Mask comfort

Mask comfort

How can you achieve mask comfort, and what can you do if you’re experiencing mask discomfort? Find the answers to ResMed’s frequently asked questions about mask comfort.

Q. What should I do if my mask is uncomfortable?

A. If you’re trying to achieve a more comfortable fit with your mask, try these three tips:

1. Try re-fitting the mask. Mask discomfort can be caused by incorrect fitting. In the case of discomfort, we recommend that you re-fit the mask using the fitting instructions in your mask user guide . Also, check out the mask fitting videos found in our CPAP mask product section .

2. Try a different size. If you can only get a good seal by tightening the mask until it’s uncomfortable, then you may have the wrong size. Talk to your equipment supplier or sleep specialist to be re-fitted with the correct size.

3. Try a different type of mask. If your mask still feels uncomfortable, you might need another type of mask. ResMed offers a variety of mask types, and you’ll find that some masks may suit you better than others. Visit your equipment supplier or view ResMed's complete range of masks here.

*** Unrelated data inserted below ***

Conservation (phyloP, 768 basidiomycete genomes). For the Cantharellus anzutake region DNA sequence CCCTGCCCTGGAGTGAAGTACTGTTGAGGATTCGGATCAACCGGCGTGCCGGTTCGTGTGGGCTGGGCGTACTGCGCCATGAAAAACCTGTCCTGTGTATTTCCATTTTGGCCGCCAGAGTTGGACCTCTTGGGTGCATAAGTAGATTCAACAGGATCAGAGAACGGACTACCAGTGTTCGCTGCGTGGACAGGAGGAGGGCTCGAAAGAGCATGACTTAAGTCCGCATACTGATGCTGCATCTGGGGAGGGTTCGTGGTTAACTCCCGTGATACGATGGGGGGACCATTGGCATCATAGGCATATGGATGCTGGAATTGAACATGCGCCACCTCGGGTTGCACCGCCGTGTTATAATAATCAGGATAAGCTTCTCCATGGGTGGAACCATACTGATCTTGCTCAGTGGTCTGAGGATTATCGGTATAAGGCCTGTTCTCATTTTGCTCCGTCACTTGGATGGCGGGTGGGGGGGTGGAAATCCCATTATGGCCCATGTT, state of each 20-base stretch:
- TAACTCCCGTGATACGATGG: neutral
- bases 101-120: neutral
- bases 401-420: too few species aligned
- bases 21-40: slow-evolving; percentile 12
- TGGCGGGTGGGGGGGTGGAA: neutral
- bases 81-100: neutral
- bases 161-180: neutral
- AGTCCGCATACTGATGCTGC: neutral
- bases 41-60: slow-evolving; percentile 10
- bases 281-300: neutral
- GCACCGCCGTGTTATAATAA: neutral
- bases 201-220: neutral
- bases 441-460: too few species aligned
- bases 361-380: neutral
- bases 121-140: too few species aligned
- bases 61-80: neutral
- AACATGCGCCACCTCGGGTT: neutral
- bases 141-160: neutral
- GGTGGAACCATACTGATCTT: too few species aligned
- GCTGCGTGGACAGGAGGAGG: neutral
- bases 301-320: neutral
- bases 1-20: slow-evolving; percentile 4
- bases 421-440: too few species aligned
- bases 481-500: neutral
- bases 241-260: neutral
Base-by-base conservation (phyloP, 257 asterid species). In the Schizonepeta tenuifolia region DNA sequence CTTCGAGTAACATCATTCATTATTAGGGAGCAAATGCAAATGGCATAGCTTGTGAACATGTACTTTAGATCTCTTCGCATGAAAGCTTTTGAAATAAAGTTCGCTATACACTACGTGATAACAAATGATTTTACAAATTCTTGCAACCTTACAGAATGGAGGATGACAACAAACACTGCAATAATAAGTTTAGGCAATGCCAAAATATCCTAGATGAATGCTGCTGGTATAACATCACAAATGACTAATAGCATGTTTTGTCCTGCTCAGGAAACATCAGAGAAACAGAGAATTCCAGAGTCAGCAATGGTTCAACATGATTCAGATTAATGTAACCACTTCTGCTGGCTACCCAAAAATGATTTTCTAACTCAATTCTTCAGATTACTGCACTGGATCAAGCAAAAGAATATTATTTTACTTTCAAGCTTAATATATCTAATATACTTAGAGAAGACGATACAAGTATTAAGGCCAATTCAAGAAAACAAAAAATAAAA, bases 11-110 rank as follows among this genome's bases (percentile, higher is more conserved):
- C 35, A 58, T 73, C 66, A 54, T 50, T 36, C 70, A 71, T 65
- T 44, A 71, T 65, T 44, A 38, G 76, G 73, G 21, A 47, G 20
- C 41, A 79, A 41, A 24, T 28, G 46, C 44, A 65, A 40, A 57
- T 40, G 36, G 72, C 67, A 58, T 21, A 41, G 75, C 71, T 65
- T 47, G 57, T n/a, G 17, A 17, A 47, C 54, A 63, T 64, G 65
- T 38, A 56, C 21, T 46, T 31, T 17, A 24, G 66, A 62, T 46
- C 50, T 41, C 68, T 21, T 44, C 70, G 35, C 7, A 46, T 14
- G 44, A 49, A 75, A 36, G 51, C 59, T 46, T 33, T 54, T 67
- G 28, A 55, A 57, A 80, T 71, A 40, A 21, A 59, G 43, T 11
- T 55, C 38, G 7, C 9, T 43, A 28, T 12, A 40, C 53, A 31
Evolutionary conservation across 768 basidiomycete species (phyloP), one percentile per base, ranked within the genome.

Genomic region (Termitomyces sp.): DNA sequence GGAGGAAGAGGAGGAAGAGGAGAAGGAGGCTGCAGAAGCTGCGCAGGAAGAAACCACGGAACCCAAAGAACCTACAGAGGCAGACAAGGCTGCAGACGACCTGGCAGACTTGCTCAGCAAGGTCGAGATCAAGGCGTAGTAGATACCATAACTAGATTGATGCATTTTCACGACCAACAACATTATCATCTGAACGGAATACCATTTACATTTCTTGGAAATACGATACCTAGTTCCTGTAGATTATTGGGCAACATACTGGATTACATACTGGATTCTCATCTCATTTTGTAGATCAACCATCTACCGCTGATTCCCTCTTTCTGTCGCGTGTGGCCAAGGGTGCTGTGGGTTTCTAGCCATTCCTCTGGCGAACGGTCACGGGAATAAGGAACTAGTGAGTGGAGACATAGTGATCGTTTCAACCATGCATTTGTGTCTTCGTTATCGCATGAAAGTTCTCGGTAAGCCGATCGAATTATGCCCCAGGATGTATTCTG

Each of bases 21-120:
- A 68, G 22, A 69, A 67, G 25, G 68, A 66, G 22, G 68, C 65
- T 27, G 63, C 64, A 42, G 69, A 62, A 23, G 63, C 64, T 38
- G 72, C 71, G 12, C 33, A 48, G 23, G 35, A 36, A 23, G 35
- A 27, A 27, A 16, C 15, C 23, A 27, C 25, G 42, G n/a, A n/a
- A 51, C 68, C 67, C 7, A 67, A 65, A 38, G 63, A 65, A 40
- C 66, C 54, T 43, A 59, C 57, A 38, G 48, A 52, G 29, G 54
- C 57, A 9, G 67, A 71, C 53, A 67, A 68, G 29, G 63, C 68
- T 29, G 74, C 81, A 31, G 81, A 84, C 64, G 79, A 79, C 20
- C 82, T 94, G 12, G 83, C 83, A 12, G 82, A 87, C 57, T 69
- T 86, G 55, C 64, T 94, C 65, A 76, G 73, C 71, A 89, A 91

Q. Will facial hair affect the comfort or seal of my mask?                                  

A. It may. If you have facial hair, you may find that some masks work better for you than others. Contact your equipment supplier to find out whether a different style of mask may provide improved comfort or a better fit.

Q. Which is more comfortable? A nasal mask or full face mask?

A. Everyone is different! Full face masks cover more of your face, while nasal masks and nasal pillows masks cover less. It really does come down to personal preference and which type of mask best suits your needs.

Q. What should I do if my mask leaves marks on my face or irritates my skin or eyes? Do I have an allergic reaction to my mask?

A. There are many possible reasons for reactions to your mask, some of which are not related to allergies. Please consult your doctor or equipment supplier if you experience skin irritation, sores and blisters when wearing your mask.

Q. My doctor says that my nose is blocked on one side from a deviated septum. Which type of mask is better for my situation?

A. With a deviated septum, you’re likely breathing through your mouth because your nasal passage is blocked. A full face mask will allow you the option of breathing through your nose and/or mouth. (If your mouth is dry in the morning, you’re probably breathing through your mouth while you sleep.)

 

Do you have a question about CPAP mask comfort that isn’t on this page? Contact ResMed customer support at 1 (800) 424-0737, or click here to submit an online inquiry

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